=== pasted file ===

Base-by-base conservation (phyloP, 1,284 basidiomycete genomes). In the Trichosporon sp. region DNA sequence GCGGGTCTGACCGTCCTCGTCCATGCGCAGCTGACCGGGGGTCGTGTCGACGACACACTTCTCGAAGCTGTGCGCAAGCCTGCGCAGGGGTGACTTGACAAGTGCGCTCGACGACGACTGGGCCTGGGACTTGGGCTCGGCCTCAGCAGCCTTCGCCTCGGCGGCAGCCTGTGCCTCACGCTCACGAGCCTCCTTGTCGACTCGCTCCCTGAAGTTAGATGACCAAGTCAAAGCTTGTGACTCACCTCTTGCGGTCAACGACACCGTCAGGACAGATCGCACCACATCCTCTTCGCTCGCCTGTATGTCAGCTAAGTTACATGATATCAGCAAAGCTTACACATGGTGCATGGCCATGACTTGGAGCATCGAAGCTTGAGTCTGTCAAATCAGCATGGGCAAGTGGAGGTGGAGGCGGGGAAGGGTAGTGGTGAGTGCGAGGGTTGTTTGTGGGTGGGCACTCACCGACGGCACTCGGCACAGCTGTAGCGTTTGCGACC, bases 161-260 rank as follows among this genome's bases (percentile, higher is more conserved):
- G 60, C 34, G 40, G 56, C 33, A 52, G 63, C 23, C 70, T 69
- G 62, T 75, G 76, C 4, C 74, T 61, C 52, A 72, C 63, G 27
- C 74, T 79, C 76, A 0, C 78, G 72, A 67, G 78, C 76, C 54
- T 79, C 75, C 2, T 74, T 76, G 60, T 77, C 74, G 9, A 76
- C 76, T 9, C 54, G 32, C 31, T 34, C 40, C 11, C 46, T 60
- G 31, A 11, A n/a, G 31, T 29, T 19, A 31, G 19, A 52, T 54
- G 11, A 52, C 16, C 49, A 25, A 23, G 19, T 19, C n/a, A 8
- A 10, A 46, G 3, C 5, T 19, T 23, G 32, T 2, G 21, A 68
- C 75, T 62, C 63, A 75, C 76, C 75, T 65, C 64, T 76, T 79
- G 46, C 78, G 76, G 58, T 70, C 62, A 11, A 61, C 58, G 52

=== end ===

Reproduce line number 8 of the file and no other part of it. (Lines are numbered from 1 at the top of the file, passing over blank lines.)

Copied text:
- G 11, A 52, C 16, C 49, A 25, A 23, G 19, T 19, C n/a, A 8